New Vauxhall Insignia Sports Tourer 2017 review
Massive new Vauxhall Insignia Sports Tourer estate is set to make big impression in a market where practicality is key
Despite its sleek styling, the all-new Vauxhall Insignia Sports Tourer can now challenge the biggest and best cars in this class for outright space. This latest version rights many of the old model’s wrongs by prioritising practicality, matching its massive boot and rear seats to a well built and generously equipped interior. It’s not as sharp to drive as a Skoda Superb or as luxurious as a Volkswagen Passat, but whichever way you look at it, the Insignia Sports Tourer is among the best-value new cars money can buy.
Although we drove the new Vauxhall Insignia Grand Sport back in March, first deliveries aren’t expected until the end of this month. However, before the hatchback officially arrives in the UK, we’ve been given an opportunity to try its more practical Sports Tourer estate sibling.
As before, the range will comprise two models. After the slow-selling saloon was dropped during the outgoing car’s mid-life facelift, the hatch and estate continued, appealing to cost-conscious company car drivers and private buyers looking for maximum space, low running costs, generous standard kit and a stylish body.
The first thing that strikes you is how huge the new car looks. At almost five metres long, the Vauxhall is 125mm longer than a Skoda Superb Estate. The Insignia feels quite cumbersome around town, especially in tight spots and when parking.
But even on the open road it feels as if you need to squint to see the rear screen, which stretches way back behind the rear seats. But the benefit of that added length comes when you look at the raw numbers. The designers have rectified the old car’s failings by focusing primarily on practicality – making this the biggest Insignia ever.
Car group tests
- Skoda Superb vs Volkswagen Passat vs Vauxhall Insignia Grand Sport
- Toyota Camry vs Vauxhall Insignia Grand Sport vs Skoda Superb
- Peugeot 508 Fastback vs Kia Optima vs Vauxhall Insignia Grand Sport
- Mazda 6 vs Vauxhall Insignia Grand Sport vs Skoda Superb
The previous Sports Tourer was criticised for its swooping roofline, which had a noticeably detrimental effect on the car’s load space. But despite retaining a dynamic profile, the new model boasts a 1,665-litre boot – 135 litres larger than before.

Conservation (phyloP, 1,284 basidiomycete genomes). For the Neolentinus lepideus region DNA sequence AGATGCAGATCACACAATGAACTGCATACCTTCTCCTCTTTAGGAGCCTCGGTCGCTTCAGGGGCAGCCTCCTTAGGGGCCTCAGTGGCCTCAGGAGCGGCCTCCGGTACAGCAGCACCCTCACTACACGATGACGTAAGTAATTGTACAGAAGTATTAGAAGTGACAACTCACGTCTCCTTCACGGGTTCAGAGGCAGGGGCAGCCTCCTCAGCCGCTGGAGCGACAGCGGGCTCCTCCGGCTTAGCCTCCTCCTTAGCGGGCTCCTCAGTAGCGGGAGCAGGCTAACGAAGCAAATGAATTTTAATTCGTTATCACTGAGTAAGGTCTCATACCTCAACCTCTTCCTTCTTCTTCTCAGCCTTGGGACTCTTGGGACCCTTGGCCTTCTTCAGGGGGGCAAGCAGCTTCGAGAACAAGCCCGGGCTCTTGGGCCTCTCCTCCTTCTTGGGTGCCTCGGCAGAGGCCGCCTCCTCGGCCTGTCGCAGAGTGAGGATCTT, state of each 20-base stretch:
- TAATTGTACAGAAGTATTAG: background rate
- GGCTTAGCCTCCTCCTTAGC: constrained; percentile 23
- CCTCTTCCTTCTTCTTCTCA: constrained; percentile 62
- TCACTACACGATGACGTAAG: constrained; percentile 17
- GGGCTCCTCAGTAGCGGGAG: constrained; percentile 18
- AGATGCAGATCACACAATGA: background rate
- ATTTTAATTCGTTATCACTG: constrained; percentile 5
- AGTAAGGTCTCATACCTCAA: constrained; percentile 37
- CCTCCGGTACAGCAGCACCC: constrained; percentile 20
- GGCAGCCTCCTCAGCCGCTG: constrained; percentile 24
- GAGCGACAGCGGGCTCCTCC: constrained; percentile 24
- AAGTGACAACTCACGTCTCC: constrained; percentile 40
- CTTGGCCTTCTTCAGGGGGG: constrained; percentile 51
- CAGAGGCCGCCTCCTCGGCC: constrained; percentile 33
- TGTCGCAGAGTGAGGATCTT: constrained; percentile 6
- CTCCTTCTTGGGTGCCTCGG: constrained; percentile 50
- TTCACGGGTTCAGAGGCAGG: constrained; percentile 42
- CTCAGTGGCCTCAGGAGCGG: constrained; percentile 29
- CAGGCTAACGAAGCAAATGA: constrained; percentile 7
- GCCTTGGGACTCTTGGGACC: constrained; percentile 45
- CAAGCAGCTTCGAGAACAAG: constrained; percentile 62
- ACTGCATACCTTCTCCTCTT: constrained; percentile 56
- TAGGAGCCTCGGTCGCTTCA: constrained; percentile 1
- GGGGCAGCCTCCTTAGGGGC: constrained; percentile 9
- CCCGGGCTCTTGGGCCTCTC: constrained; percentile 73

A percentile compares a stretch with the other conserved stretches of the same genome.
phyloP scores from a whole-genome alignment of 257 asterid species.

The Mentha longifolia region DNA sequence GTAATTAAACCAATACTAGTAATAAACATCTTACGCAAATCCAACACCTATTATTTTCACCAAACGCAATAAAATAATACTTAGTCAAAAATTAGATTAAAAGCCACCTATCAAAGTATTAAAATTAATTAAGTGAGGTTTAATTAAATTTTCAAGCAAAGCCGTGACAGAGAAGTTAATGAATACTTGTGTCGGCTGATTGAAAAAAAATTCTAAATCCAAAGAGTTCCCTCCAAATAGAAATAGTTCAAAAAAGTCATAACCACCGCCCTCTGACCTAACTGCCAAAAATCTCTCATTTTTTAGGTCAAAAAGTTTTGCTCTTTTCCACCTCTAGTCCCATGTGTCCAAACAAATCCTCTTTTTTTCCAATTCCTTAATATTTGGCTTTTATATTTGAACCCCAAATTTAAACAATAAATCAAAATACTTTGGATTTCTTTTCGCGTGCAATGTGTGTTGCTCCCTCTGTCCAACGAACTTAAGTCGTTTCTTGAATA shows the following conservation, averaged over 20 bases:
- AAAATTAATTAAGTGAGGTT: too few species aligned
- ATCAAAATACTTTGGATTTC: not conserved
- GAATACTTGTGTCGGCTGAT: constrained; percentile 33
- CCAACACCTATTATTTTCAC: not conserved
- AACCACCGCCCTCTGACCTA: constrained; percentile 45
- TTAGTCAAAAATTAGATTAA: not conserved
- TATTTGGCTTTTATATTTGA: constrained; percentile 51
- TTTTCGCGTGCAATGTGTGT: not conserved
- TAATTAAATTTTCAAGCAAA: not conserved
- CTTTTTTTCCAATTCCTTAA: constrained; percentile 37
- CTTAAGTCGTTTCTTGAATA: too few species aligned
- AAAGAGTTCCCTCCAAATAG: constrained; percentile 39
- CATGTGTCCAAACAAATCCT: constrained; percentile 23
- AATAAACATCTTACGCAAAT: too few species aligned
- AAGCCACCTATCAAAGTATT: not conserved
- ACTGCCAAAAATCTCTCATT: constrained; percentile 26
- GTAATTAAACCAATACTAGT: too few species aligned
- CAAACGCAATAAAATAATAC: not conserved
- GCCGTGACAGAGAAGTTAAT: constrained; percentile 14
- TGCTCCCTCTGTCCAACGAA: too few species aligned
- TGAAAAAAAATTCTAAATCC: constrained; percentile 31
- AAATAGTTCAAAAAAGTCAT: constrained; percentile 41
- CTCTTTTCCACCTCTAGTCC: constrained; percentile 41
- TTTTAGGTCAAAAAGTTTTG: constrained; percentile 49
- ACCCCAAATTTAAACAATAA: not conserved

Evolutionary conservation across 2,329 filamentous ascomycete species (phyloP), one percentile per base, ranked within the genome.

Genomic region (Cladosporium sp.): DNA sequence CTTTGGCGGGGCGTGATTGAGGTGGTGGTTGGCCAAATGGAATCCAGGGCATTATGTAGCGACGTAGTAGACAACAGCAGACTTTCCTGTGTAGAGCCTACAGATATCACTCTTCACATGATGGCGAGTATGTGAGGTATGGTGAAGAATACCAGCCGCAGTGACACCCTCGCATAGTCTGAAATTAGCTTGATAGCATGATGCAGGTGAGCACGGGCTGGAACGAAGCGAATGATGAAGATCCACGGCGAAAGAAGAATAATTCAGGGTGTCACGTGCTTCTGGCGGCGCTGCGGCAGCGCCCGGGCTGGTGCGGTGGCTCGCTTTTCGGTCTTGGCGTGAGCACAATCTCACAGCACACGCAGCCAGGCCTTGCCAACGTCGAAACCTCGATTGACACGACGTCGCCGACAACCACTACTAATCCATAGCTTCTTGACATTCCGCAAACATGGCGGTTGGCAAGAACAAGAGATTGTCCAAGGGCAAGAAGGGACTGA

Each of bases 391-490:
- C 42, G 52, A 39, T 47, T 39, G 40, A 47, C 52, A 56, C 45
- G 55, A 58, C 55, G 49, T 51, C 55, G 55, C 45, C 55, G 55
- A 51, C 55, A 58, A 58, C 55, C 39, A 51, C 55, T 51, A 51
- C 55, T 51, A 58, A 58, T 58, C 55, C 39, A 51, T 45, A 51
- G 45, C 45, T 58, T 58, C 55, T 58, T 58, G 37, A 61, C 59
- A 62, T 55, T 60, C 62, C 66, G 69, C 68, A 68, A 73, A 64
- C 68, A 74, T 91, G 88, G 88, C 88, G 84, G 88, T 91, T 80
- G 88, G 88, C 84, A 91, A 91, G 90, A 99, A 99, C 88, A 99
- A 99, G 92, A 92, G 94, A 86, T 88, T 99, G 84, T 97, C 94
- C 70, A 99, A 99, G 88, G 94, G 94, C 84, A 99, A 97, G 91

This means that while it’s down on the huge Superb (1,950 litres), it trumps the Ford Mondeo Estate’s 1,605-litre cargo area. The Vauxhall’s rear seats fold electrically via a pair of boot-mounted buttons, revealing a flat load bay big enough for most needs.
Space in the rear is also impressive, with near-Mercedes S-Class levels of legroom, as well as plenty of headroom. Practical touches such as the big central storage compartment, covered cubbies and decent door bins remain. Material quality is good, and considering entry-level cars cost less than many top-of-the-range superminis, there’s little to complain about from the driver’s seat. Neat touches, such as the ledge below the touchscreen to rest your hand, as well as smart climate controls and easy-to-read dials, are unchanged from the Grand Sport hatch. A Volkswagen Passat has the edge for perceived quality, but by less of a margin than you might imagine.
The engine line-up mirrors the hatchback range, with two 1.5-litre turbo petrols, 1.6 and 2.0-litre diesels in various guises, and a flagship 2.0-litre petrol 4x4 with 257bhp. A long-throw, six-speed manual gearbox is standard, while certain combinations can be had with an eight-speed automatic.
As with the hatch we drove previously, our car had the refined 1.6-litre ecoTEC diesel engine. With 134bhp, the Sports Tourer sprints from 0-60mph in 9.9 seconds and feels pretty punchy on the move. There’s loads of in-gear shove, and you’re rarely left wanting for any extra power.
The tall sixth gear makes this a capable motorway cruiser, with Vauxhall claiming 62.8mpg and CO2 emissions of 119g/km. That puts it in the 25 per cent Benefit in Kind (BiK) tax bracket for company car drivers (including the three per cent diesel surcharge), which is one percentage point higher than a similarly powered Superb 1.6 TDI. The Insignia estate is a great-value proposition for growing families.
While the majority will lease their Sports Tourer, the basic car’s £18,685 list price is hard to ignore and this new version is even more lavishly equipped than the old model.
Even the most basic Insignias get Vauxhall’s OnStar services, LED running lights and a touchscreen infotainment system, as well as keyless entry, cruise control and 17-inch alloy wheels. A comparable Superb in SE trim would cost around £5,000 more – a big penalty even over a 24 or 36-month PCP deal.
The Insignia handles neatly, feeling very similar to the hatch from behind the wheel. Body control is good, and the well judged suspension soaks up lumps and bumps around town. It’s a little fidgety at higher speeds, but on the whole it’s well behaved, with light but direct steering and plenty of grip. It’s nimble enough for most drivers, in fact, although a Mazda 6 Tourer is ultimately a more rewarding car to drive.